- If it's on the local network, then it uses ARP to find the MAC
address if an antry does not exist in its routing table already.

On 8/20/08, Justin Richards <.....justin.richardsKILLspamspam@spam@gmail.com> wrote:
> my understanding of arp tables is that when a layer 3 packet is
> destined for a given ip an arp request is sent out the adapter.

Only when the desitnation IP address is on the local subnet, as
defined by something similar to 255.255.255.0, where the first 24 bits
of the destination and host IP must match to be considered on the
local network, where the MAC address is required for proper routing.

> I am experincing conflicting results on what appears to be identicle
> setups as follows:-
>
> 1. Any destination ip address handled by the gateway device does NOT
> result in an arp entry but all local ip address are added.

This is what should be happening.

> 2. Any destination ip address handled by the gateway device does
> result in an arp entry but all local ip address are added.

This should not be happening.

The ARP is used only to associate a MAC address with an IP address so
that you don't have to have a router between your computer and your
local LAN.  you should not be getting ARP listings for IP addresses
that are outside your subnet.

Check the subnet and all IP settings on each computer and router, and
verify that they all agree on the subnet, gateway, etc.

-Adam

--
EARTH DAY 2008
Tuesday April 22
Save Money * Save Oil * Save Lives * Save the Planet
http://www.driveslowly.org

2008\08\20@101640 by Forrest Christian

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Others have replied as well, but I'll add my explanation as well,
perhaps taking it from a different angle.  Note that some of my guesses
as to most/many/some are just that - educated guesses, so please
interpret my statements like "most stacks", to mean "most of the stacks
I deal with on a daily basis".

When sending an ethernet packet, many TCP/IP stacks (especially in the
Unix world) take the destination IP address and check it against the ARP
table *first* (or perhaps "almost first") before doing any additional
processing on the packet.   If the destination IP address exists in the
ARP table, then the stack encapsulates it in an Ethernet datagram with
the destination address set to the corresponding address found in the
ARP table, and sends it out the corresponding interface, usually also
found in the ARP table.   The importance of this will become apparent a
couple of paragraphs below.

If the destination IP address is *not* found in the ARP table, then the
stack does additional processing to figure out if the packet is local to
the subnet or not.  If it's local, it does an ARP and then populates the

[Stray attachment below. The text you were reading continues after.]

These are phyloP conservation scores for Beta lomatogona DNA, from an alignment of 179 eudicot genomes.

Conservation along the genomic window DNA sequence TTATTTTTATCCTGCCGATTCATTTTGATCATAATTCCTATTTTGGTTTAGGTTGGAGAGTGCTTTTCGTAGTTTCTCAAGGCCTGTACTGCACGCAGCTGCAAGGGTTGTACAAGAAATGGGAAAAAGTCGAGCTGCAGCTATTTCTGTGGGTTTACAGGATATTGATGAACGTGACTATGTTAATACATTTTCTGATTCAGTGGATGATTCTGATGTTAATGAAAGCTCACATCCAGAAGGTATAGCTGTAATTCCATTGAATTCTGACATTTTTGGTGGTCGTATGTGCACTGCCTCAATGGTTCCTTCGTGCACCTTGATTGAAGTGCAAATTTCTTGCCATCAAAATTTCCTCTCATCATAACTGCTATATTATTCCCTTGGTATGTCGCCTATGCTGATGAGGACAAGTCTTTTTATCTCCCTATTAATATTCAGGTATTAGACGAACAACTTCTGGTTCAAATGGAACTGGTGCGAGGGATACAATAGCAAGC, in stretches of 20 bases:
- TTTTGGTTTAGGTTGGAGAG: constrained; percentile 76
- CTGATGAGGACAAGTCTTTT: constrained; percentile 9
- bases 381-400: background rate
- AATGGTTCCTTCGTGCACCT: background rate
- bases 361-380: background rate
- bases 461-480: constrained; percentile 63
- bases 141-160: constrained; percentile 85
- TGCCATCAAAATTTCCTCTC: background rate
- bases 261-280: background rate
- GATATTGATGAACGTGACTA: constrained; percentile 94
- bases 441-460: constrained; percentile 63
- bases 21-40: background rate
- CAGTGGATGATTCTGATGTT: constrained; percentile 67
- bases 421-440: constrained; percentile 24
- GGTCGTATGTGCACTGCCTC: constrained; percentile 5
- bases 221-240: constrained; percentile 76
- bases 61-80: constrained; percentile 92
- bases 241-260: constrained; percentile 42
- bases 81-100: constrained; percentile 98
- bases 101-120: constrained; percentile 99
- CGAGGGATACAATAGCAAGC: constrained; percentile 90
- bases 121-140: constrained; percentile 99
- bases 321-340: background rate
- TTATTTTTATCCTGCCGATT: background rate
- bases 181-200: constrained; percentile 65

ARP table as appropriate (and sends the packet to that MAC address).  
If it's not local, then it sends the packet to the MAC address of the
default gateway (which may also require an ARP to determine).   Through
this process, the ARP table gets populated with records of local
machines and the default gateway.   In most Microsoft boxes,  you will
only see the local addresses in the table, since they don't do any of
the fancy stuff I'm about to describe.

In the Unix world, the kernel writers tend to be a bit more agressive
about implementing performance-improvements.   One big part of this is
if you can remember where you had to send a packet to last time for a
given IP address, you don't have to figure it out again.   As a result,
it is not uncommon to see the ARP table turn into more of a route cache
table.   Some unixes hide this fairly well (even though it is going on
behind the scenes), and don't show these entries when you do an arp -a,
and others do show the entries.   These will typically have the mac
address of the default router listed if this is going on.

In addition, to the caching of the destination address, another item
also comes into play - and that is the ICMP Redirect messages some
routers generate.   In short, these are generated when a router receives
a packet and realizes that it would be quicker if you would just send
the packet to a different MAC address instead.   It forwards the packet
and then generates an ICMP redirect back towards your TCP/IP stack which
can basically be interpreted as "I handled a packet you sent me which
was destined toward x.x.x.x.   Next time send it to mac address
xx:xx:xx:xx:xx:xx instead."   TCP/IP stacks which honor this generally
install this as an additional arp entry in the ARP table.    That way,